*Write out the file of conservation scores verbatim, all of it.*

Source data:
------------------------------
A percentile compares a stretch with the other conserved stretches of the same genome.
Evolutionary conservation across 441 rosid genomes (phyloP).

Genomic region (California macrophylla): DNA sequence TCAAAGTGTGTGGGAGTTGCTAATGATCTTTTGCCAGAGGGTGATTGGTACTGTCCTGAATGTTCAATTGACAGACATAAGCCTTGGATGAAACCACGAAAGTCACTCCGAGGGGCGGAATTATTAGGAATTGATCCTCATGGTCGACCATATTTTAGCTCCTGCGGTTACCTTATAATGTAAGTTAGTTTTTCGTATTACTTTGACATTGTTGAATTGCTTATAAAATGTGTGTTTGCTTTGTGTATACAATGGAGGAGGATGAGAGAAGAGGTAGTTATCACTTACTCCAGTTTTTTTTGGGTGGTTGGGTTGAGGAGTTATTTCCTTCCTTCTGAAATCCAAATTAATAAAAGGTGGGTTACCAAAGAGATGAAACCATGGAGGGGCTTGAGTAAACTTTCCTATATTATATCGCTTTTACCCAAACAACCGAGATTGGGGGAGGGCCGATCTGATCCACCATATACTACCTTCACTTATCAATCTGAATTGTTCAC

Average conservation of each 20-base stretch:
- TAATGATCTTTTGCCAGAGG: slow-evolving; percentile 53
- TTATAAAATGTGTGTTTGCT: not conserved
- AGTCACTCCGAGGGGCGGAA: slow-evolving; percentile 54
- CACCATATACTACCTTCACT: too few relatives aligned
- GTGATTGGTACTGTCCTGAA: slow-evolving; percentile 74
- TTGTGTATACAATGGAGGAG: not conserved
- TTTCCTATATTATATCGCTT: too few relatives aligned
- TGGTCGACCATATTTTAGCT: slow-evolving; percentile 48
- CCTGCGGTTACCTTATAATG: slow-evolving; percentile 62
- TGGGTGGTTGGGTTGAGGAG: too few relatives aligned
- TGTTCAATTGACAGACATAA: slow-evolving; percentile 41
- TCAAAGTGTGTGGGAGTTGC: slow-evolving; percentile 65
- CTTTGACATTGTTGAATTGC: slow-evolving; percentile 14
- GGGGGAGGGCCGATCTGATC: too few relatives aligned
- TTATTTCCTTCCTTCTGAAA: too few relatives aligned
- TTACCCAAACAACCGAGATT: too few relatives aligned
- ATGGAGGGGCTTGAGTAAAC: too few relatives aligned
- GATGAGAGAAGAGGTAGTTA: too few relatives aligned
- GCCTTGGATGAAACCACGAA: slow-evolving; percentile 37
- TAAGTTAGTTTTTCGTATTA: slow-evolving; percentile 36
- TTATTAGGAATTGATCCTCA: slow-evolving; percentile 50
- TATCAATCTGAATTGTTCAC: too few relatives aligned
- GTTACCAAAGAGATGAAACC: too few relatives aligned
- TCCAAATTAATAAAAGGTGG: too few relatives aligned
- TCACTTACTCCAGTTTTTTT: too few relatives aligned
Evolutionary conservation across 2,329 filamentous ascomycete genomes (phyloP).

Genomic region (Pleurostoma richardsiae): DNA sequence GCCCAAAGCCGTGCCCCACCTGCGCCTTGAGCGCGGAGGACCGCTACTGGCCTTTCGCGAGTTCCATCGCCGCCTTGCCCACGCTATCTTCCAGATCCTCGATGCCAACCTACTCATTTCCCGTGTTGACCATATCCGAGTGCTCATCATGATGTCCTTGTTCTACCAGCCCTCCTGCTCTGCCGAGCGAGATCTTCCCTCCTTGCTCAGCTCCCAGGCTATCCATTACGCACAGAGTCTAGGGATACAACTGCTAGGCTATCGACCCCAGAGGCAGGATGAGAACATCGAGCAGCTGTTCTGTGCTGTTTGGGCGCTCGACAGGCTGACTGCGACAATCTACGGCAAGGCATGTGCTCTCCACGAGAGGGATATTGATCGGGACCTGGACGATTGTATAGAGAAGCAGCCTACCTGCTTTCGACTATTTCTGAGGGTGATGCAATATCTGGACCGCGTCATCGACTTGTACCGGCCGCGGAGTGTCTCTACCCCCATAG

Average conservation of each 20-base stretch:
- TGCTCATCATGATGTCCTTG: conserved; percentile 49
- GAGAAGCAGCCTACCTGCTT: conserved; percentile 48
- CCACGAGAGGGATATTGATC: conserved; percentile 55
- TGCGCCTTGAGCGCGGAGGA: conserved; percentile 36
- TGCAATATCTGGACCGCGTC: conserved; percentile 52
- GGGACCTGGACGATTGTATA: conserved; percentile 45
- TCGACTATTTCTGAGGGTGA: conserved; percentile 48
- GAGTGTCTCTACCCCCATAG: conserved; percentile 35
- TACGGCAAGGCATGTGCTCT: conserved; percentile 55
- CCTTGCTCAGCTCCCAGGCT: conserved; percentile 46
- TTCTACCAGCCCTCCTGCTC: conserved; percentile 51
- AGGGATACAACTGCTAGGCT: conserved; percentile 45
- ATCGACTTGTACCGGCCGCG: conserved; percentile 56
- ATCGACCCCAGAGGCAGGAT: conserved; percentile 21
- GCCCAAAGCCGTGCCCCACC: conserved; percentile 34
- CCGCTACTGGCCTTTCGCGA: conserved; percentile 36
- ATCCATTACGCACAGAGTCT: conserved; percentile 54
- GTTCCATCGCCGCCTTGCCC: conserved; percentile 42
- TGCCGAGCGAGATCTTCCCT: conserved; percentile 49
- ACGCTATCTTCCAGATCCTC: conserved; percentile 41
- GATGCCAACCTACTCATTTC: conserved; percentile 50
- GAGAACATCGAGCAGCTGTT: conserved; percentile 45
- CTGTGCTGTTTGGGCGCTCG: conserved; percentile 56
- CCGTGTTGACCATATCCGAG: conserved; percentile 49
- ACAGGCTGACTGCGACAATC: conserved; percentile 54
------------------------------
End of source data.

A percentile compares a stretch with the other conserved stretches of the same genome.
Evolutionary conservation across 441 rosid genomes (phyloP).

Genomic region (California macrophylla): DNA sequence TCAAAGTGTGTGGGAGTTGCTAATGATCTTTTGCCAGAGGGTGATTGGTACTGTCCTGAATGTTCAATTGACAGACATAAGCCTTGGATGAAACCACGAAAGTCACTCCGAGGGGCGGAATTATTAGGAATTGATCCTCATGGTCGACCATATTTTAGCTCCTGCGGTTACCTTATAATGTAAGTTAGTTTTTCGTATTACTTTGACATTGTTGAATTGCTTATAAAATGTGTGTTTGCTTTGTGTATACAATGGAGGAGGATGAGAGAAGAGGTAGTTATCACTTACTCCAGTTTTTTTTGGGTGGTTGGGTTGAGGAGTTATTTCCTTCCTTCTGAAATCCAAATTAATAAAAGGTGGGTTACCAAAGAGATGAAACCATGGAGGGGCTTGAGTAAACTTTCCTATATTATATCGCTTTTACCCAAACAACCGAGATTGGGGGAGGGCCGATCTGATCCACCATATACTACCTTCACTTATCAATCTGAATTGTTCAC

Average conservation of each 20-base stretch:
- TAATGATCTTTTGCCAGAGG: slow-evolving; percentile 53
- TTATAAAATGTGTGTTTGCT: not conserved
- AGTCACTCCGAGGGGCGGAA: slow-evolving; percentile 54
- CACCATATACTACCTTCACT: too few relatives aligned
- GTGATTGGTACTGTCCTGAA: slow-evolving; percentile 74
- TTGTGTATACAATGGAGGAG: not conserved
- TTTCCTATATTATATCGCTT: too few relatives aligned
- TGGTCGACCATATTTTAGCT: slow-evolving; percentile 48
- CCTGCGGTTACCTTATAATG: slow-evolving; percentile 62
- TGGGTGGTTGGGTTGAGGAG: too few relatives aligned
- TGTTCAATTGACAGACATAA: slow-evolving; percentile 41
- TCAAAGTGTGTGGGAGTTGC: slow-evolving; percentile 65
- CTTTGACATTGTTGAATTGC: slow-evolving; percentile 14
- GGGGGAGGGCCGATCTGATC: too few relatives aligned
- TTATTTCCTTCCTTCTGAAA: too few relatives aligned
- TTACCCAAACAACCGAGATT: too few relatives aligned
- ATGGAGGGGCTTGAGTAAAC: too few relatives aligned
- GATGAGAGAAGAGGTAGTTA: too few relatives aligned
- GCCTTGGATGAAACCACGAA: slow-evolving; percentile 37
- TAAGTTAGTTTTTCGTATTA: slow-evolving; percentile 36
- TTATTAGGAATTGATCCTCA: slow-evolving; percentile 50
- TATCAATCTGAATTGTTCAC: too few relatives aligned
- GTTACCAAAGAGATGAAACC: too few relatives aligned
- TCCAAATTAATAAAAGGTGG: too few relatives aligned
- TCACTTACTCCAGTTTTTTT: too few relatives aligned
Evolutionary conservation across 2,329 filamentous ascomycete genomes (phyloP).

Genomic region (Pleurostoma richardsiae): DNA sequence GCCCAAAGCCGTGCCCCACCTGCGCCTTGAGCGCGGAGGACCGCTACTGGCCTTTCGCGAGTTCCATCGCCGCCTTGCCCACGCTATCTTCCAGATCCTCGATGCCAACCTACTCATTTCCCGTGTTGACCATATCCGAGTGCTCATCATGATGTCCTTGTTCTACCAGCCCTCCTGCTCTGCCGAGCGAGATCTTCCCTCCTTGCTCAGCTCCCAGGCTATCCATTACGCACAGAGTCTAGGGATACAACTGCTAGGCTATCGACCCCAGAGGCAGGATGAGAACATCGAGCAGCTGTTCTGTGCTGTTTGGGCGCTCGACAGGCTGACTGCGACAATCTACGGCAAGGCATGTGCTCTCCACGAGAGGGATATTGATCGGGACCTGGACGATTGTATAGAGAAGCAGCCTACCTGCTTTCGACTATTTCTGAGGGTGATGCAATATCTGGACCGCGTCATCGACTTGTACCGGCCGCGGAGTGTCTCTACCCCCATAG

Average conservation of each 20-base stretch:
- TGCTCATCATGATGTCCTTG: conserved; percentile 49
- GAGAAGCAGCCTACCTGCTT: conserved; percentile 48
- CCACGAGAGGGATATTGATC: conserved; percentile 55
- TGCGCCTTGAGCGCGGAGGA: conserved; percentile 36
- TGCAATATCTGGACCGCGTC: conserved; percentile 52
- GGGACCTGGACGATTGTATA: conserved; percentile 45
- TCGACTATTTCTGAGGGTGA: conserved; percentile 48
- GAGTGTCTCTACCCCCATAG: conserved; percentile 35
- TACGGCAAGGCATGTGCTCT: conserved; percentile 55
- CCTTGCTCAGCTCCCAGGCT: conserved; percentile 46
- TTCTACCAGCCCTCCTGCTC: conserved; percentile 51
- AGGGATACAACTGCTAGGCT: conserved; percentile 45
- ATCGACTTGTACCGGCCGCG: conserved; percentile 56
- ATCGACCCCAGAGGCAGGAT: conserved; percentile 21
- GCCCAAAGCCGTGCCCCACC: conserved; percentile 34
- CCGCTACTGGCCTTTCGCGA: conserved; percentile 36
- ATCCATTACGCACAGAGTCT: conserved; percentile 54
- GTTCCATCGCCGCCTTGCCC: conserved; percentile 42
- TGCCGAGCGAGATCTTCCCT: conserved; percentile 49
- ACGCTATCTTCCAGATCCTC: conserved; percentile 41
- GATGCCAACCTACTCATTTC: conserved; percentile 50
- GAGAACATCGAGCAGCTGTT: conserved; percentile 45
- CTGTGCTGTTTGGGCGCTCG: conserved; percentile 56
- CCGTGTTGACCATATCCGAG: conserved; percentile 49
- ACAGGCTGACTGCGACAATC: conserved; percentile 54